Thailand’s Ladkrabang Freezone Warehouse– What You Need to Know
EAS operates a freezone warehouse in Ladkrabang Thailand. Free Zones or special economic zones are often misunderstood by businesses and the general public as well. For many, the mention of a free trade zone, or FTZ brings to mind an industrial estate, surrounded by a fence or barrier, that hosts a wide variety of Multinational companies looking for tax breaks, a low wage labor supply and loosely monitored import/export regulations.
In contrast to the above, the Ladkrabang Free Trade Zone has emerged as an attractive, and well run concept that has brought employment, foreign capital, and a platform for a wide range of logistics and trade related activity.
Concept of FTZ and Goals
The concept of a FTZ or other types of special economic zones is not a new idea. The first officially recognized special economic zone was in Ireland in 1959 while less formalized zones in cities like Hamburg and Singapore go back centuries. The Ladkrabang FTZ can trace its origins back to 1977. It was created with 3 main goals:
- To attract foreign investment. Positioned to alleviate the costs and administrative headaches typically associated with setting up an operation in a foreign country, the Ladkrabang FTZ enabled foreign companies, looking to expand in Thailand, a means to manufacture in a low cost environment while avoiding duties, tariffs and customs regulations.
- To minimize the danger of large scale unemployment. The simple fact that the companies utilizing the Ladkrabang FTZ were not part of the local economic environment meant that unemployment would not be drastically impacted as a result of the ups and downs of the local economy.
- Economic Strategy. As part of the Thai government’s overall economic development strategy that would allow Thailand to develop additional exports while still being able to keep strategic economic barriers in place that were protecting fledgling industries in greater Thailand.
In short, FTZs are designed to have a positive impact on the host countries economy by increasing employment, attracting direct foreign investment and benefiting from increases in foreign exchange.
Conversely, FTZ’s such as the Ladkrabang Free Trade Zone offer participating companies the benefits of plentiful and relatively low cost labor while being able to import raw materials and export finished goods without the additional costs of duties, corporate taxes and value added taxes.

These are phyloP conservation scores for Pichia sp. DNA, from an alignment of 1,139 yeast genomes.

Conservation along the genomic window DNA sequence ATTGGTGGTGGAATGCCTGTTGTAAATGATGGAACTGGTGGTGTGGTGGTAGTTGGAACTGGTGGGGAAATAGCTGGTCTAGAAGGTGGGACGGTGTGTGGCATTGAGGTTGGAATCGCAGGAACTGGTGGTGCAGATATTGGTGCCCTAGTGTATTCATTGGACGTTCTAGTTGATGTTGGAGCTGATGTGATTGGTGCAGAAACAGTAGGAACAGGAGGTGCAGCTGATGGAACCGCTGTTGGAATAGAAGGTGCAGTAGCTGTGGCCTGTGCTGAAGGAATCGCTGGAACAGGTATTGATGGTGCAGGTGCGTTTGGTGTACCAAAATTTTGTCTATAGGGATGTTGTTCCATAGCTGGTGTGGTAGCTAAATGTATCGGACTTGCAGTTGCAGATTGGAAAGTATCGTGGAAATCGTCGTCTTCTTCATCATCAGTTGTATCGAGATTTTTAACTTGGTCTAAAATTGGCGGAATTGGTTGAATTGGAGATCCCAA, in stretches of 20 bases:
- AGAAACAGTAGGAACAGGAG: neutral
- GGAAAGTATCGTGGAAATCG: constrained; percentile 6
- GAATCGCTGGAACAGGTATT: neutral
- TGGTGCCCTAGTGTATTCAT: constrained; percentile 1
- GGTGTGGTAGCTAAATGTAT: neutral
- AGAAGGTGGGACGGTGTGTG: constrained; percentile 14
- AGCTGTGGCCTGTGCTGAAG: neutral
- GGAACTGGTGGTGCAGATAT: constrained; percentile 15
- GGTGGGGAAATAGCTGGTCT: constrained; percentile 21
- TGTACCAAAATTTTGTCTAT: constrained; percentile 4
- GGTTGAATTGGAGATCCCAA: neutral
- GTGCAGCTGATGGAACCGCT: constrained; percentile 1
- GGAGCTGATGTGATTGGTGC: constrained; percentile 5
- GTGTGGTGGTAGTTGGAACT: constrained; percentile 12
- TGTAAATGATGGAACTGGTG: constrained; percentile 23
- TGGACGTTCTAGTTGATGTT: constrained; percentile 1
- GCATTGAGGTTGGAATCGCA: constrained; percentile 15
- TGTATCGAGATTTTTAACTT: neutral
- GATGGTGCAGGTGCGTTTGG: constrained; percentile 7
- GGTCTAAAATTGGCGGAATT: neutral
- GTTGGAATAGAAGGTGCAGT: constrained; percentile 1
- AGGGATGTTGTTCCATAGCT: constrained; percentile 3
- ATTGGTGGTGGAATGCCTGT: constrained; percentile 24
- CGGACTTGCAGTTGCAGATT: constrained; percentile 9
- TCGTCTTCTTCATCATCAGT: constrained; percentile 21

Today, the Ladkrabang Freezone warehouse has emerged as a convenient and efficient option for many MNC’s (Multinational corporations) and Eagles Air and Sea has become a leader in helping interested parties set up their operations within the Ladkrabang setting. Situated close by both the Suvarnabhumi International Airport as well as the Ladkrabang Inland Container Depot (ICD), Eagles can offer its clients access to warehousing and other operational facilities within the Ladkrabang FTZ complex. If you are evaluating the attractiveness of a ASEAN based manufacturing or distribution strategy, the professionals at Eagles Air & Sea can help guide you through the process of developing a business plan in conjunction with governmental agencies.
Frequent Asked Questions
What is the main advantage of operating in the Ladkrabang freezone compared to other locations?
Ladkrabang is located on the outskirts of Bangkok nearby both the Suvarnabhumi airport and the Ladkrabang Inland Container Depot (ICD), making transport of goods much easier than if you are located up country.
How would goods move from the Ladkrabang Freezone to the Leam Chabang port?`
Rail service runs directly from the Ladkrabang ICD to the port in Leam Chabang. In addition to rail services, trucking is also available as well.
When would it not make sense to use the freezone concept?
Since the freezone concept is designed to avoid many of the issues and complexities of importing products into a country (like Thailand) you might not enjoy the benefits of a freezone if you are actually distributing and selling your product(s) in Thailand, rather than shipping goods back out of the country after they are processed in the freezone.